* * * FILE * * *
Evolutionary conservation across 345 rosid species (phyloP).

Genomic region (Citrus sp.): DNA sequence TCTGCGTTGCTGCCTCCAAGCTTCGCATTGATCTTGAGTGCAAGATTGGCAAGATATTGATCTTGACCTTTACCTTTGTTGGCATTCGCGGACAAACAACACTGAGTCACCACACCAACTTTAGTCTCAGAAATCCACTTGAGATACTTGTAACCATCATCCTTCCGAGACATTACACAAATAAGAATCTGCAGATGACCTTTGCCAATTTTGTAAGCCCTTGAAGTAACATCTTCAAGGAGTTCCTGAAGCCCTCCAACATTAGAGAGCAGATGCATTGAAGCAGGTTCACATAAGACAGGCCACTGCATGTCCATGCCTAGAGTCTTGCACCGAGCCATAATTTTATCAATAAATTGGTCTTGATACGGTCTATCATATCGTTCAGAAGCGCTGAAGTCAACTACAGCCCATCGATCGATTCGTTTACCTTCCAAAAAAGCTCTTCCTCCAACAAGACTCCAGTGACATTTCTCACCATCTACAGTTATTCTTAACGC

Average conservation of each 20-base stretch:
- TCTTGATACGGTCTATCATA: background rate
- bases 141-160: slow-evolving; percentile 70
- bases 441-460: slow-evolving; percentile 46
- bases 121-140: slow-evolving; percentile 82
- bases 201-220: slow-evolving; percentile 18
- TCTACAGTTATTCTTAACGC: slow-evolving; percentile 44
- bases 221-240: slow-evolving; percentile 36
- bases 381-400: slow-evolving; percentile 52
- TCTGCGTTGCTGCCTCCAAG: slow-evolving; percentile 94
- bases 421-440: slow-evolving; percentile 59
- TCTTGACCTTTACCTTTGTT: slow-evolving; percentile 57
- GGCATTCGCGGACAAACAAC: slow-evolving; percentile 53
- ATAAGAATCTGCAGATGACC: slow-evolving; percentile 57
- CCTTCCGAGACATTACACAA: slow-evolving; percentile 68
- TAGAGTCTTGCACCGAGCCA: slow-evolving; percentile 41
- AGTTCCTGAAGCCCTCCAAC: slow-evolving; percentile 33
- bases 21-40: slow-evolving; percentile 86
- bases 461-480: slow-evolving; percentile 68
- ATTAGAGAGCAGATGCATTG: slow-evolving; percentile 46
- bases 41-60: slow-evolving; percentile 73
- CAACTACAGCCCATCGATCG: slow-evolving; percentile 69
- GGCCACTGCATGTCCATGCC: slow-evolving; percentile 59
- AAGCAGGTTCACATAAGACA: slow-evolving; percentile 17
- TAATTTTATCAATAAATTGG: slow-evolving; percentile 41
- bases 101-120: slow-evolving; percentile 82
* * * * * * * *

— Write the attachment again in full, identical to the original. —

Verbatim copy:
Evolutionary conservation across 345 rosid species (phyloP).

Genomic region (Citrus sp.): DNA sequence TCTGCGTTGCTGCCTCCAAGCTTCGCATTGATCTTGAGTGCAAGATTGGCAAGATATTGATCTTGACCTTTACCTTTGTTGGCATTCGCGGACAAACAACACTGAGTCACCACACCAACTTTAGTCTCAGAAATCCACTTGAGATACTTGTAACCATCATCCTTCCGAGACATTACACAAATAAGAATCTGCAGATGACCTTTGCCAATTTTGTAAGCCCTTGAAGTAACATCTTCAAGGAGTTCCTGAAGCCCTCCAACATTAGAGAGCAGATGCATTGAAGCAGGTTCACATAAGACAGGCCACTGCATGTCCATGCCTAGAGTCTTGCACCGAGCCATAATTTTATCAATAAATTGGTCTTGATACGGTCTATCATATCGTTCAGAAGCGCTGAAGTCAACTACAGCCCATCGATCGATTCGTTTACCTTCCAAAAAAGCTCTTCCTCCAACAAGACTCCAGTGACATTTCTCACCATCTACAGTTATTCTTAACGC

Average conservation of each 20-base stretch:
- TCTTGATACGGTCTATCATA: background rate
- bases 141-160: slow-evolving; percentile 70
- bases 441-460: slow-evolving; percentile 46
- bases 121-140: slow-evolving; percentile 82
- bases 201-220: slow-evolving; percentile 18
- TCTACAGTTATTCTTAACGC: slow-evolving; percentile 44
- bases 221-240: slow-evolving; percentile 36
- bases 381-400: slow-evolving; percentile 52
- TCTGCGTTGCTGCCTCCAAG: slow-evolving; percentile 94
- bases 421-440: slow-evolving; percentile 59
- TCTTGACCTTTACCTTTGTT: slow-evolving; percentile 57
- GGCATTCGCGGACAAACAAC: slow-evolving; percentile 53
- ATAAGAATCTGCAGATGACC: slow-evolving; percentile 57
- CCTTCCGAGACATTACACAA: slow-evolving; percentile 68
- TAGAGTCTTGCACCGAGCCA: slow-evolving; percentile 41
- AGTTCCTGAAGCCCTCCAAC: slow-evolving; percentile 33
- bases 21-40: slow-evolving; percentile 86
- bases 461-480: slow-evolving; percentile 68
- ATTAGAGAGCAGATGCATTG: slow-evolving; percentile 46
- bases 41-60: slow-evolving; percentile 73
- CAACTACAGCCCATCGATCG: slow-evolving; percentile 69
- GGCCACTGCATGTCCATGCC: slow-evolving; percentile 59
- AAGCAGGTTCACATAAGACA: slow-evolving; percentile 17
- TAATTTTATCAATAAATTGG: slow-evolving; percentile 41
- bases 101-120: slow-evolving; percentile 82